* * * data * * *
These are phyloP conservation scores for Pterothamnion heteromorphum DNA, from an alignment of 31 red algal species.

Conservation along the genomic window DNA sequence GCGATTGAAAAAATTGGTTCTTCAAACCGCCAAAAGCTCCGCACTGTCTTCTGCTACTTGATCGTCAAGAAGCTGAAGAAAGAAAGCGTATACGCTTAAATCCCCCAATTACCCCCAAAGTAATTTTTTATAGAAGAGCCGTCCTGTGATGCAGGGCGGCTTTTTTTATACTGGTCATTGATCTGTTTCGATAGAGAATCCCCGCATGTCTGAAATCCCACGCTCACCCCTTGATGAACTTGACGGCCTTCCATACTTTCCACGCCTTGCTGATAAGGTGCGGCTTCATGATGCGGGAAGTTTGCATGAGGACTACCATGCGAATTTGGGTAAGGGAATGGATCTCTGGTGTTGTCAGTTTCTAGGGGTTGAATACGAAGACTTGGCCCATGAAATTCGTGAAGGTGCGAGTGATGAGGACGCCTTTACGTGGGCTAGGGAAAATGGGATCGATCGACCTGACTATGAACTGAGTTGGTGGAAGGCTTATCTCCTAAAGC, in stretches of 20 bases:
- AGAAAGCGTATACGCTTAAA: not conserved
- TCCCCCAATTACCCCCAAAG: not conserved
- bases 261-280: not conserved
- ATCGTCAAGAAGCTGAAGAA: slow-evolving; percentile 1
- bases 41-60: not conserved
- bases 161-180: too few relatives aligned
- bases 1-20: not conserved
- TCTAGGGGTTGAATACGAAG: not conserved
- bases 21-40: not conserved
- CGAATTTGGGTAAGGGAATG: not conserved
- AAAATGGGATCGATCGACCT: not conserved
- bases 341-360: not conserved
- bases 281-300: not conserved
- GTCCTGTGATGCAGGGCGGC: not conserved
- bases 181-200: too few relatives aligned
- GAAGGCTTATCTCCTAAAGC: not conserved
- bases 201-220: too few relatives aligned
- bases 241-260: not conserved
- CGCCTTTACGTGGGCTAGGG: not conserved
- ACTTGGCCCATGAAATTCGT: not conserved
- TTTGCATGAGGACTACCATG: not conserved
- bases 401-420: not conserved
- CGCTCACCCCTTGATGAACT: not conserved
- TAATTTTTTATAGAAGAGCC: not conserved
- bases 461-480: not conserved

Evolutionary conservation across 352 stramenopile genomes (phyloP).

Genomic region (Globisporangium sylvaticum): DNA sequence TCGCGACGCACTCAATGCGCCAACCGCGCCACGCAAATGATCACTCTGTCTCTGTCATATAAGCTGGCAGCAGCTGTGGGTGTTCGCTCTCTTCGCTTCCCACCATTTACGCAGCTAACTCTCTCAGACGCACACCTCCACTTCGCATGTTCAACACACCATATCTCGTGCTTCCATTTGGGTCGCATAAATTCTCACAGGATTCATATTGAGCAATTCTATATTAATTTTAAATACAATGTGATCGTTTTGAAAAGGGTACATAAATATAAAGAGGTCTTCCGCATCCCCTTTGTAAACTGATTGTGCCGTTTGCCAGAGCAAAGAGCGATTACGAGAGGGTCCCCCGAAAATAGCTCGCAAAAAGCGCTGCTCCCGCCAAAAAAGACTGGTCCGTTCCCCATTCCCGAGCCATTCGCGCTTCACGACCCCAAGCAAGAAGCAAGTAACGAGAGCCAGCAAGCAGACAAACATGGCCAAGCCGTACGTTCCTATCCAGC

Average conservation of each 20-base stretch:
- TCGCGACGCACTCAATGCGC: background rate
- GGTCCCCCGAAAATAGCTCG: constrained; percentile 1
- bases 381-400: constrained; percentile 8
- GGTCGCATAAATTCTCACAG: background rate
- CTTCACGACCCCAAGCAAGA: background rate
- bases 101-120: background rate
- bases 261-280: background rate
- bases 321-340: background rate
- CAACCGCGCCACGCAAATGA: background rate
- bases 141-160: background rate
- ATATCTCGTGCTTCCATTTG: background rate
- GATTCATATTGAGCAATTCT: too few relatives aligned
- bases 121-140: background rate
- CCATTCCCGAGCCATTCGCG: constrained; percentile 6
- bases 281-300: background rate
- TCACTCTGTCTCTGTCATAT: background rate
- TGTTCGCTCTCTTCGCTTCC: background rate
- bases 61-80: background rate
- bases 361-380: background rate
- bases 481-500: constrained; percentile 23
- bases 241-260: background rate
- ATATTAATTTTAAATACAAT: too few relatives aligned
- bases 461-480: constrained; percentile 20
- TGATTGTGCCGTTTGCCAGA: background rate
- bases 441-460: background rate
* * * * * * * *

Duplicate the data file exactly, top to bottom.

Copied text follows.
These are phyloP conservation scores for Pterothamnion heteromorphum DNA, from an alignment of 31 red algal species.

Conservation along the genomic window DNA sequence GCGATTGAAAAAATTGGTTCTTCAAACCGCCAAAAGCTCCGCACTGTCTTCTGCTACTTGATCGTCAAGAAGCTGAAGAAAGAAAGCGTATACGCTTAAATCCCCCAATTACCCCCAAAGTAATTTTTTATAGAAGAGCCGTCCTGTGATGCAGGGCGGCTTTTTTTATACTGGTCATTGATCTGTTTCGATAGAGAATCCCCGCATGTCTGAAATCCCACGCTCACCCCTTGATGAACTTGACGGCCTTCCATACTTTCCACGCCTTGCTGATAAGGTGCGGCTTCATGATGCGGGAAGTTTGCATGAGGACTACCATGCGAATTTGGGTAAGGGAATGGATCTCTGGTGTTGTCAGTTTCTAGGGGTTGAATACGAAGACTTGGCCCATGAAATTCGTGAAGGTGCGAGTGATGAGGACGCCTTTACGTGGGCTAGGGAAAATGGGATCGATCGACCTGACTATGAACTGAGTTGGTGGAAGGCTTATCTCCTAAAGC, in stretches of 20 bases:
- AGAAAGCGTATACGCTTAAA: not conserved
- TCCCCCAATTACCCCCAAAG: not conserved
- bases 261-280: not conserved
- ATCGTCAAGAAGCTGAAGAA: slow-evolving; percentile 1
- bases 41-60: not conserved
- bases 161-180: too few relatives aligned
- bases 1-20: not conserved
- TCTAGGGGTTGAATACGAAG: not conserved
- bases 21-40: not conserved
- CGAATTTGGGTAAGGGAATG: not conserved
- AAAATGGGATCGATCGACCT: not conserved
- bases 341-360: not conserved
- bases 281-300: not conserved
- GTCCTGTGATGCAGGGCGGC: not conserved
- bases 181-200: too few relatives aligned
- GAAGGCTTATCTCCTAAAGC: not conserved
- bases 201-220: too few relatives aligned
- bases 241-260: not conserved
- CGCCTTTACGTGGGCTAGGG: not conserved
- ACTTGGCCCATGAAATTCGT: not conserved
- TTTGCATGAGGACTACCATG: not conserved
- bases 401-420: not conserved
- CGCTCACCCCTTGATGAACT: not conserved
- TAATTTTTTATAGAAGAGCC: not conserved
- bases 461-480: not conserved

Evolutionary conservation across 352 stramenopile genomes (phyloP).

Genomic region (Globisporangium sylvaticum): DNA sequence TCGCGACGCACTCAATGCGCCAACCGCGCCACGCAAATGATCACTCTGTCTCTGTCATATAAGCTGGCAGCAGCTGTGGGTGTTCGCTCTCTTCGCTTCCCACCATTTACGCAGCTAACTCTCTCAGACGCACACCTCCACTTCGCATGTTCAACACACCATATCTCGTGCTTCCATTTGGGTCGCATAAATTCTCACAGGATTCATATTGAGCAATTCTATATTAATTTTAAATACAATGTGATCGTTTTGAAAAGGGTACATAAATATAAAGAGGTCTTCCGCATCCCCTTTGTAAACTGATTGTGCCGTTTGCCAGAGCAAAGAGCGATTACGAGAGGGTCCCCCGAAAATAGCTCGCAAAAAGCGCTGCTCCCGCCAAAAAAGACTGGTCCGTTCCCCATTCCCGAGCCATTCGCGCTTCACGACCCCAAGCAAGAAGCAAGTAACGAGAGCCAGCAAGCAGACAAACATGGCCAAGCCGTACGTTCCTATCCAGC

Average conservation of each 20-base stretch:
- TCGCGACGCACTCAATGCGC: background rate
- GGTCCCCCGAAAATAGCTCG: constrained; percentile 1
- bases 381-400: constrained; percentile 8
- GGTCGCATAAATTCTCACAG: background rate
- CTTCACGACCCCAAGCAAGA: background rate
- bases 101-120: background rate
- bases 261-280: background rate
- bases 321-340: background rate
- CAACCGCGCCACGCAAATGA: background rate
- bases 141-160: background rate
- ATATCTCGTGCTTCCATTTG: background rate
- GATTCATATTGAGCAATTCT: too few relatives aligned
- bases 121-140: background rate
- CCATTCCCGAGCCATTCGCG: constrained; percentile 6
- bases 281-300: background rate
- TCACTCTGTCTCTGTCATAT: background rate
- TGTTCGCTCTCTTCGCTTCC: background rate
- bases 61-80: background rate
- bases 361-380: background rate
- bases 481-500: constrained; percentile 23
- bases 241-260: background rate
- ATATTAATTTTAAATACAAT: too few relatives aligned
- bases 461-480: constrained; percentile 20
- TGATTGTGCCGTTTGCCAGA: background rate
- bases 441-460: background rate